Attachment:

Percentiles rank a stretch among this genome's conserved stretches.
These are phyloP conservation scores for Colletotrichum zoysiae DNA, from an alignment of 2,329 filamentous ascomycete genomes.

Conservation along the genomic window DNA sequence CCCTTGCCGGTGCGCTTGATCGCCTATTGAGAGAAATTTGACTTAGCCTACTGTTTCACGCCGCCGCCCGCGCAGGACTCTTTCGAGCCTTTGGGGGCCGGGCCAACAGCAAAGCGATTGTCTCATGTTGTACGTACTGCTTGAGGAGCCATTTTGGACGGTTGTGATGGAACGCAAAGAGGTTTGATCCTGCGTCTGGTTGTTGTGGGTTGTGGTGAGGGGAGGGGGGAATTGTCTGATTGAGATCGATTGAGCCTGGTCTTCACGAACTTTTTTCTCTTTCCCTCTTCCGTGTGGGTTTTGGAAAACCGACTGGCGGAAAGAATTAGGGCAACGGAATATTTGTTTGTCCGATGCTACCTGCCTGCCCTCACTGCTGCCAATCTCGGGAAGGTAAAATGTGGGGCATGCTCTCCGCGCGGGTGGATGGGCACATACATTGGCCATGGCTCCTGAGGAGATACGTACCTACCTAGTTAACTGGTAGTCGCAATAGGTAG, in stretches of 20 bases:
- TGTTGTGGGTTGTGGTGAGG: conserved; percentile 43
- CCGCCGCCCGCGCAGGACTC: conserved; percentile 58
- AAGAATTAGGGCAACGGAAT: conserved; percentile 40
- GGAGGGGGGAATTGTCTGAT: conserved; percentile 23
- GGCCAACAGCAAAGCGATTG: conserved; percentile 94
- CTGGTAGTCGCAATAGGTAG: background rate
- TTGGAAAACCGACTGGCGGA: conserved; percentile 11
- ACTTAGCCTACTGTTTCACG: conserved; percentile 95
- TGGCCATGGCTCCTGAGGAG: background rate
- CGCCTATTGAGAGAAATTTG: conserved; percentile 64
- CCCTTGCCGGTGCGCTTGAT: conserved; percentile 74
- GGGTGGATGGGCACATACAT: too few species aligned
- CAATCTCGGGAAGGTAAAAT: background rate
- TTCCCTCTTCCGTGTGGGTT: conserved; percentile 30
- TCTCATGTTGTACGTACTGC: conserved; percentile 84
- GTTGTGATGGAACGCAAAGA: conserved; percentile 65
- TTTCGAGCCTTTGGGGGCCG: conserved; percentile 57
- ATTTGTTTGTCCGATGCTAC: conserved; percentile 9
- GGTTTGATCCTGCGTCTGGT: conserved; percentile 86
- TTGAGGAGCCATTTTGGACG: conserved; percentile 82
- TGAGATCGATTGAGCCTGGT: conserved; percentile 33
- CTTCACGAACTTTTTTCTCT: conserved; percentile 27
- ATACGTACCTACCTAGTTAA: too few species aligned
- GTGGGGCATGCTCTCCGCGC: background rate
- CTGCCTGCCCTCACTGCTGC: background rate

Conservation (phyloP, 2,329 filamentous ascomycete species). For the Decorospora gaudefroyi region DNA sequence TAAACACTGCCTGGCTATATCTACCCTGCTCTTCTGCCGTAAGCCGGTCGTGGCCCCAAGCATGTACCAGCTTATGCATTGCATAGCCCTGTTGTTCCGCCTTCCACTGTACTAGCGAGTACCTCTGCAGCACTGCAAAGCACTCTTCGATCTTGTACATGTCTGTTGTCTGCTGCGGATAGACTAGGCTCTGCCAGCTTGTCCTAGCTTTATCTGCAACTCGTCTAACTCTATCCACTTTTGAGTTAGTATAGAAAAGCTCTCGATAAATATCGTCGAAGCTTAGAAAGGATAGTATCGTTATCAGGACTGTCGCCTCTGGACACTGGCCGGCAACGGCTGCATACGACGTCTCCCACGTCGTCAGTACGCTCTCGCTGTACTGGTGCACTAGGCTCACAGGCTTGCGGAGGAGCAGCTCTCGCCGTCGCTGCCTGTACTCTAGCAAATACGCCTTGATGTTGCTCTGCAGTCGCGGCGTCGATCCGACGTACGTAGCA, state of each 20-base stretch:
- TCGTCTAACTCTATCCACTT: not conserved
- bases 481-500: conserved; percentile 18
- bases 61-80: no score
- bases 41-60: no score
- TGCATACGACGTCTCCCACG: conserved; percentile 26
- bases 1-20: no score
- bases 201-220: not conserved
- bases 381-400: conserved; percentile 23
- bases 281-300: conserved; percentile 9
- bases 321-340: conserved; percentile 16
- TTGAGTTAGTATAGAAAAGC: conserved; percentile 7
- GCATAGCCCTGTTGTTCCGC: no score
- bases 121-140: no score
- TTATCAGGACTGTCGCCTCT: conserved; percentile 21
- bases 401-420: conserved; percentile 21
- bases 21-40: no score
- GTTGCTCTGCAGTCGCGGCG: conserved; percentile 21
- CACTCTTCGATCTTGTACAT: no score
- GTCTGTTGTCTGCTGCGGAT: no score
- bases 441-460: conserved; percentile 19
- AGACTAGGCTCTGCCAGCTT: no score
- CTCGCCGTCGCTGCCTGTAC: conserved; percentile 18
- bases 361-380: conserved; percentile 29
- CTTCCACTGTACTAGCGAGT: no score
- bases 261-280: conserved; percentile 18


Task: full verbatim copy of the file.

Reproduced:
Percentiles rank a stretch among this genome's conserved stretches.
These are phyloP conservation scores for Colletotrichum zoysiae DNA, from an alignment of 2,329 filamentous ascomycete genomes.

Conservation along the genomic window DNA sequence CCCTTGCCGGTGCGCTTGATCGCCTATTGAGAGAAATTTGACTTAGCCTACTGTTTCACGCCGCCGCCCGCGCAGGACTCTTTCGAGCCTTTGGGGGCCGGGCCAACAGCAAAGCGATTGTCTCATGTTGTACGTACTGCTTGAGGAGCCATTTTGGACGGTTGTGATGGAACGCAAAGAGGTTTGATCCTGCGTCTGGTTGTTGTGGGTTGTGGTGAGGGGAGGGGGGAATTGTCTGATTGAGATCGATTGAGCCTGGTCTTCACGAACTTTTTTCTCTTTCCCTCTTCCGTGTGGGTTTTGGAAAACCGACTGGCGGAAAGAATTAGGGCAACGGAATATTTGTTTGTCCGATGCTACCTGCCTGCCCTCACTGCTGCCAATCTCGGGAAGGTAAAATGTGGGGCATGCTCTCCGCGCGGGTGGATGGGCACATACATTGGCCATGGCTCCTGAGGAGATACGTACCTACCTAGTTAACTGGTAGTCGCAATAGGTAG, in stretches of 20 bases:
- TGTTGTGGGTTGTGGTGAGG: conserved; percentile 43
- CCGCCGCCCGCGCAGGACTC: conserved; percentile 58
- AAGAATTAGGGCAACGGAAT: conserved; percentile 40
- GGAGGGGGGAATTGTCTGAT: conserved; percentile 23
- GGCCAACAGCAAAGCGATTG: conserved; percentile 94
- CTGGTAGTCGCAATAGGTAG: background rate
- TTGGAAAACCGACTGGCGGA: conserved; percentile 11
- ACTTAGCCTACTGTTTCACG: conserved; percentile 95
- TGGCCATGGCTCCTGAGGAG: background rate
- CGCCTATTGAGAGAAATTTG: conserved; percentile 64
- CCCTTGCCGGTGCGCTTGAT: conserved; percentile 74
- GGGTGGATGGGCACATACAT: too few species aligned
- CAATCTCGGGAAGGTAAAAT: background rate
- TTCCCTCTTCCGTGTGGGTT: conserved; percentile 30
- TCTCATGTTGTACGTACTGC: conserved; percentile 84
- GTTGTGATGGAACGCAAAGA: conserved; percentile 65
- TTTCGAGCCTTTGGGGGCCG: conserved; percentile 57
- ATTTGTTTGTCCGATGCTAC: conserved; percentile 9
- GGTTTGATCCTGCGTCTGGT: conserved; percentile 86
- TTGAGGAGCCATTTTGGACG: conserved; percentile 82
- TGAGATCGATTGAGCCTGGT: conserved; percentile 33
- CTTCACGAACTTTTTTCTCT: conserved; percentile 27
- ATACGTACCTACCTAGTTAA: too few species aligned
- GTGGGGCATGCTCTCCGCGC: background rate
- CTGCCTGCCCTCACTGCTGC: background rate

Conservation (phyloP, 2,329 filamentous ascomycete species). For the Decorospora gaudefroyi region DNA sequence TAAACACTGCCTGGCTATATCTACCCTGCTCTTCTGCCGTAAGCCGGTCGTGGCCCCAAGCATGTACCAGCTTATGCATTGCATAGCCCTGTTGTTCCGCCTTCCACTGTACTAGCGAGTACCTCTGCAGCACTGCAAAGCACTCTTCGATCTTGTACATGTCTGTTGTCTGCTGCGGATAGACTAGGCTCTGCCAGCTTGTCCTAGCTTTATCTGCAACTCGTCTAACTCTATCCACTTTTGAGTTAGTATAGAAAAGCTCTCGATAAATATCGTCGAAGCTTAGAAAGGATAGTATCGTTATCAGGACTGTCGCCTCTGGACACTGGCCGGCAACGGCTGCATACGACGTCTCCCACGTCGTCAGTACGCTCTCGCTGTACTGGTGCACTAGGCTCACAGGCTTGCGGAGGAGCAGCTCTCGCCGTCGCTGCCTGTACTCTAGCAAATACGCCTTGATGTTGCTCTGCAGTCGCGGCGTCGATCCGACGTACGTAGCA, state of each 20-base stretch:
- TCGTCTAACTCTATCCACTT: not conserved
- bases 481-500: conserved; percentile 18
- bases 61-80: no score
- bases 41-60: no score
- TGCATACGACGTCTCCCACG: conserved; percentile 26
- bases 1-20: no score
- bases 201-220: not conserved
- bases 381-400: conserved; percentile 23
- bases 281-300: conserved; percentile 9
- bases 321-340: conserved; percentile 16
- TTGAGTTAGTATAGAAAAGC: conserved; percentile 7
- GCATAGCCCTGTTGTTCCGC: no score
- bases 121-140: no score
- TTATCAGGACTGTCGCCTCT: conserved; percentile 21
- bases 401-420: conserved; percentile 21
- bases 21-40: no score
- GTTGCTCTGCAGTCGCGGCG: conserved; percentile 21
- CACTCTTCGATCTTGTACAT: no score
- GTCTGTTGTCTGCTGCGGAT: no score
- bases 441-460: conserved; percentile 19
- AGACTAGGCTCTGCCAGCTT: no score
- CTCGCCGTCGCTGCCTGTAC: conserved; percentile 18
- bases 361-380: conserved; percentile 29
- CTTCCACTGTACTAGCGAGT: no score
- bases 261-280: conserved; percentile 18